Yellow spiderflower (Cleome lutea)

Wild cabbage (Brassica oleracea)

Bladder senna (Colutea arborescens)

Rapeseed (Brassica napus)

Comfrey (Symphytum officinale)

Cilantro (Coriandrum sativum)

Morning glory (Convolvulus spp.)

Bucket orchid (Coryanthes spp.)

Cotoneaster spp.

Corn daisy (Chrysanthemum segetum)

Broom (Cytisus spp.)

Foxglove (Digitalis purpurea)

Common dandelion (Taraxacum officinale)

Holm oak (Quercus ilex)

Blackthorn (Prunus spinosa)

Escabious (Scabiosa spp.)

Common hawthorn (Crataegus monogyna)

True lavender (Lavandula spica)

Larkspur (Delphinium spp.)

Thorn apple (Datura stramonium)

Eucalypt (Eucalyptus spp.)

Holy rope (Eupatorium cannabinum)

Blue tansy (Phacelia tanacetifolia)

Wild strawberry (Fragaria vesca)

Filipendula spp.

Common fumitory (Fumaria officinalis)

Asphodelus spp.

Bearberry (Arctostaphylos uva-ursi)

Bedstraw (Galium spp.)

Gentian (Gentiana spp.)

Geranium (Geranium spp.)

Broom (Genista)

Common sunflower (Helianthus annuus)

Field balm (Glechoma hederacea)

Mullein (Verbascum spp.)

Sour cherry (Prunus cerasus)

Faba bean (Vicia faba)

Common beech (Fagus sylvatica)

Helebore (Helleborus)

Hepatica (Hepatica spp.)

Common ivy (Hedera helix)

Fennel (Foeniculum vulgare)

Goatweed (Hypericum spp.)

Hyssop (Hyssopus officinalis)

Blue giant hyssop (Agastache foeniculum)

Rockrose (Cistus spp./ Halimium spp.)

Dead-nettles (Lamium spp.)

Common burdock (Arctium minus)

Peavine (Lathyrus spp.)

Lavender (Lavandula spp.)

Spurge (Euphorbia spp.)

Garden anchusa (Anchusa azurea)

Lime (Citrus x aurantifolia)

Lemon (Citrus limonum)

Plantain (Plantago ssp.)

Honeysuckle (Lonicera)

Strawberry tree (Arbutus unedo)

Bull bay (Magnolia grandiflora)

Mandarin (Citrus reticulata)

Japanese flowering crabapple (Malus floribunda)

Apple (Malus domestica/Malus sylvestris)

Common daisy (Bellis perennis)

Echium virescens

Sweet majorjam (Origanum majorana)

Common melilot (Melilotus officinalis)

Lemon balm (Melissa officinalis)

Peach (Prunus persica)

Pennyroyal (Mentha pulegium)

Mint (Mentha spp.)

False apple mint (Mentha rotundifolia)

Yarrow (Achillea millefolium)

Osier (Salix viminalis)

Persian silk tree (Albizia julibrissin)

Swedish whitebeam (Sorbus intermedia)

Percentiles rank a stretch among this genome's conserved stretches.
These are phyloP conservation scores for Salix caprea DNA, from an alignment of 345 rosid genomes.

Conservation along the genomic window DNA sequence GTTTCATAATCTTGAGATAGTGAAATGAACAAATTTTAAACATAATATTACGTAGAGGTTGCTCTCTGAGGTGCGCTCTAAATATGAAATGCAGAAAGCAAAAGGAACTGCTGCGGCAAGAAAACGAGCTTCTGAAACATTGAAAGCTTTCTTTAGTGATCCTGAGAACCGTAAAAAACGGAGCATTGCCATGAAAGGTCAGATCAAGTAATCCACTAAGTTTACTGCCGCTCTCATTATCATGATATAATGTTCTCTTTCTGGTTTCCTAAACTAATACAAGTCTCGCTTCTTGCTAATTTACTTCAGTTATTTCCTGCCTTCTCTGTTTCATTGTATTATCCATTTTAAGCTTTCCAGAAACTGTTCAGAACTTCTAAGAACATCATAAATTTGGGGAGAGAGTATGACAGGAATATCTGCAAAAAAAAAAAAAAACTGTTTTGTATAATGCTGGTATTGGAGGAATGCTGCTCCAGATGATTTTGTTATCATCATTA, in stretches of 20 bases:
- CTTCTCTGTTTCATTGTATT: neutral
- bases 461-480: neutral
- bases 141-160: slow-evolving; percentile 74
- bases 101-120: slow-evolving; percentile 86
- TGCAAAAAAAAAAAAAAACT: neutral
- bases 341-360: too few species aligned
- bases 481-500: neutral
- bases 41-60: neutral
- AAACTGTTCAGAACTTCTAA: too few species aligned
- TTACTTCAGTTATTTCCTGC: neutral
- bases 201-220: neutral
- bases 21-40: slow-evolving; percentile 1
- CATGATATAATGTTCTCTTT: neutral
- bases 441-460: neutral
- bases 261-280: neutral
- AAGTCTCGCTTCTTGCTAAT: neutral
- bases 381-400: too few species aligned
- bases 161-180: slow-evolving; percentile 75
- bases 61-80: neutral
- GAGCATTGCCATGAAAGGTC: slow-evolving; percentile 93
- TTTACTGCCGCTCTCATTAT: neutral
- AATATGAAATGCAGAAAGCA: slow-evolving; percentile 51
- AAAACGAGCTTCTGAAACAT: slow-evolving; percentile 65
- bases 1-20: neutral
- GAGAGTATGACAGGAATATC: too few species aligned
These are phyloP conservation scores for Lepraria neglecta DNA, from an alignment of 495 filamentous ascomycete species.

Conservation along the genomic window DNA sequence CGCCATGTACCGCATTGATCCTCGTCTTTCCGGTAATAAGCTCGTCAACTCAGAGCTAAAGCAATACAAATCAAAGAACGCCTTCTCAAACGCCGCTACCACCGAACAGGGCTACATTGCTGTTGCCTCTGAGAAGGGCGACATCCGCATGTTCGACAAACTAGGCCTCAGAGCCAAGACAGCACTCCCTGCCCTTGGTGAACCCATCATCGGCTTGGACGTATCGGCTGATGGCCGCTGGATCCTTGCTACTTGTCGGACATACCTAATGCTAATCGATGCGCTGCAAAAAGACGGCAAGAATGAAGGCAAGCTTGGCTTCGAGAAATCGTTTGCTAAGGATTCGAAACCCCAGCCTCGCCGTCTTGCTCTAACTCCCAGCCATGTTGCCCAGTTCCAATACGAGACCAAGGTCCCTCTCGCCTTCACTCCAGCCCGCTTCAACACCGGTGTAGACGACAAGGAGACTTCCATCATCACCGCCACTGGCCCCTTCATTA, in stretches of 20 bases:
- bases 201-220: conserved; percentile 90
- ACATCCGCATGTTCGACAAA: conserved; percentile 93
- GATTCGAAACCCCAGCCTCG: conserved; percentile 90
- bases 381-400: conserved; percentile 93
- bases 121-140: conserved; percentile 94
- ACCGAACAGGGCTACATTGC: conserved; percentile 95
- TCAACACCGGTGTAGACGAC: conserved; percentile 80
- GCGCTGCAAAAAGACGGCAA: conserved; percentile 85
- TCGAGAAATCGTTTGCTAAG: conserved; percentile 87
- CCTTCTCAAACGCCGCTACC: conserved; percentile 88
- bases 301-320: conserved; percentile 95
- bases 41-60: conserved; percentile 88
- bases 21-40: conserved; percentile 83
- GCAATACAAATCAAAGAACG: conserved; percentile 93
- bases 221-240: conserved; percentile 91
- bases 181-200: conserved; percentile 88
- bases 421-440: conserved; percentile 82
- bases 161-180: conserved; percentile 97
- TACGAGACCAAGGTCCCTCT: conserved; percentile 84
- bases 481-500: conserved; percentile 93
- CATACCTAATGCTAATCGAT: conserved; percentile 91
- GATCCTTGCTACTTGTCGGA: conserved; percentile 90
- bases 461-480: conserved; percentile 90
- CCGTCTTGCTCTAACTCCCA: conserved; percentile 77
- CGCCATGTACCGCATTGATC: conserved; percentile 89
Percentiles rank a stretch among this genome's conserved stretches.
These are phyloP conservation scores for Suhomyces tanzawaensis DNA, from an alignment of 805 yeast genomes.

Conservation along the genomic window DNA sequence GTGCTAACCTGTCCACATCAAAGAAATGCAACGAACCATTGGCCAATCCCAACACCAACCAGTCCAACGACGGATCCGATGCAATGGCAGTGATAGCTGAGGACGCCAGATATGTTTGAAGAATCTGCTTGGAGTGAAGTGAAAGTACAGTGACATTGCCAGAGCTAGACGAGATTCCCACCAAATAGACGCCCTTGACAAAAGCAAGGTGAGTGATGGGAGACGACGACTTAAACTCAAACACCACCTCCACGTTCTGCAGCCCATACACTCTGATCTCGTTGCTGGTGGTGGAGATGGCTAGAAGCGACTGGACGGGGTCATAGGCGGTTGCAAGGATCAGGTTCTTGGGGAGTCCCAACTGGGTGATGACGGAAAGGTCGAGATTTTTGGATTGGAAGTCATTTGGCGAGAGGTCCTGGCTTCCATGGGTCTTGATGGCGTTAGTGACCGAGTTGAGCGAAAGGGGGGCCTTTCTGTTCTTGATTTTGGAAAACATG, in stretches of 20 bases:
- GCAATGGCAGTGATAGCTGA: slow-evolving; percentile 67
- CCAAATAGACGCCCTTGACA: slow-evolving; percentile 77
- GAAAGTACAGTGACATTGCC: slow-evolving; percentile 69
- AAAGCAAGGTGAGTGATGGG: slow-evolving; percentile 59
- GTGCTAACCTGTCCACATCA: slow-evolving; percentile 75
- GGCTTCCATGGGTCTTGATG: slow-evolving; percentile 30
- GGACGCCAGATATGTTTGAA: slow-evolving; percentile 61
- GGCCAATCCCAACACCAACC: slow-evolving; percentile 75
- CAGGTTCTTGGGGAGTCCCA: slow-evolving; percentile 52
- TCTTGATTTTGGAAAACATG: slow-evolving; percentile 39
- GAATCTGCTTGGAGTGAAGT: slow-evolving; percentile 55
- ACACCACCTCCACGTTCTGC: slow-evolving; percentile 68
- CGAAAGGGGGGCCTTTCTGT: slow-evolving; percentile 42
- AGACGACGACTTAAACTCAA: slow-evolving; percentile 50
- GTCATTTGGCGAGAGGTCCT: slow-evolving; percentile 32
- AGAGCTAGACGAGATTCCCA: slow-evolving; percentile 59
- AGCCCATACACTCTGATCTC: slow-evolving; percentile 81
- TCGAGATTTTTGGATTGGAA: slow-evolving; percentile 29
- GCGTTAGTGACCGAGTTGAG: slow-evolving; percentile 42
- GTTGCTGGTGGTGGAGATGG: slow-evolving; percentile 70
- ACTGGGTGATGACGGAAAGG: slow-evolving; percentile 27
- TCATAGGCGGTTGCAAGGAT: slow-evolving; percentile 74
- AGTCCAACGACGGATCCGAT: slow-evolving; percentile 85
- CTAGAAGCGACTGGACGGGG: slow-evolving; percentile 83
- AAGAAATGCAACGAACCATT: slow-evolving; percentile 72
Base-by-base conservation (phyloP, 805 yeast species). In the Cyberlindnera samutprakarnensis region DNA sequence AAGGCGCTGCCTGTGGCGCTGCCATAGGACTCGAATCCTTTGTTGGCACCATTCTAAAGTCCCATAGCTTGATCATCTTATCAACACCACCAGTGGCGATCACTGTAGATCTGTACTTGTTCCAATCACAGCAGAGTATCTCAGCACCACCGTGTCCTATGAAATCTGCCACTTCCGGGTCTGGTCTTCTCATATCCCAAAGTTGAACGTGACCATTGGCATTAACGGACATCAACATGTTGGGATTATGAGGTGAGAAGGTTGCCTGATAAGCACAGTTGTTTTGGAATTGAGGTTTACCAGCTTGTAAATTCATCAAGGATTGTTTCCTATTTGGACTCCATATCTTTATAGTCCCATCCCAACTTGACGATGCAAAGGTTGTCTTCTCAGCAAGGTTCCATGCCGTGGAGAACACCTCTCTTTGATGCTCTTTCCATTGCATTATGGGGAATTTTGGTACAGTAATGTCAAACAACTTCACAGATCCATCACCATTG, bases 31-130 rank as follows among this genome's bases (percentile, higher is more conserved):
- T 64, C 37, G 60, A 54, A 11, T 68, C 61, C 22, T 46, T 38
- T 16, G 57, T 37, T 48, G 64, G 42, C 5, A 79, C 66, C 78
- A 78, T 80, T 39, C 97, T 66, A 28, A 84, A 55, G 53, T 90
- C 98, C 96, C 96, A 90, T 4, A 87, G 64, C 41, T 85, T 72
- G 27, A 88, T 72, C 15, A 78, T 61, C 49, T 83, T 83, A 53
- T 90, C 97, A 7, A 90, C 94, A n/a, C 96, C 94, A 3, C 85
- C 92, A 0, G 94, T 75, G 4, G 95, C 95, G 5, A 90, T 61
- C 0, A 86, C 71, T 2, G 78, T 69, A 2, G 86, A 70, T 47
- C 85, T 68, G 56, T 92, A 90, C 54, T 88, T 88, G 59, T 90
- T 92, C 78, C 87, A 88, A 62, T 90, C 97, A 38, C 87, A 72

Chilean guava (Ugni molinae)

Orange (Citrus sinensis)

Loquat (Eriobotrya japonica)

Field elm (Ulmus minor)

Oregano (Origanum vulgare)

Manna ash (Fraxinus ornus)

Common nettle (Urtica dioica)

Spotted dead-nettle (Lamium maculatum)

Virginia creeper (Parthenocissus quinquefolia)

Persian ironwood (Parrotia persica)

European spruce (Picea abies)

Scots pine (Pinus sylvestris)

Allheal (Prunella)

Lungwort (Pulmonaria officinalis)

Azalea (Rhododendron spp.)

Common oak (Quercus robur)

Buttercup (Ranunculus spp.)

Rosemary (Rosmarinus 0fficinalis)

Rose (Rosa spp.)

Sage (Salvia spp)

Watermelon (Citrullus lanatus)

Yellow pitcherplant (Sarracenia flava)

White willow (Salix alba)

Siberian violet-willow (Salix acutifolia)

Babylon willow (Salix babylonica)

Elderberry (Sambucus spp.)

Whitebeam (Sorbus aria)

Japanese pagoda tree (Sophora japonica)

Solanum spp.

European goldenrod (Solidago virgaurea)

Red bugloss (Echium wildpretii)

Sunflower goldeneye (Viguiera dentata)

Common yew (Taxus baccata)

Germander (Teucrium spp)

Lime tree (Tilia spp.)

Common thyme (Thymus vulgaris)

Gorse (Ulex spp.)

Clover (Trifolium spp.)

Tulip tree (Liriodendron spp)

Stonecrop (Sedum spp.)

Valerian (Valeriana spp.)

Flat-leaved vanilla (Vanilla planifolia)

Common verbena (Verbena officinalis)

Senecio kleinia

Blueweed (Echium vulgare)

Common grape vine (Vitis vinifera)

Periwinkle (Vinca spp.)

Pansy (Viola spp.)

Wild carrot (Daucus carota)

Elmleaf blackberry (Rubus ulmifolius)

 

Editorial
Written by Editorial Botanical-online team in charge of content writing

19 September, 2020

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Botanical-online is an informative page that describes, among other topics, the traditional uses of plants from a therapeutic point of view. Their descriptions do not replace professional advice. Botanical-online is not responsible for self-medication and recommends consulting with the physician.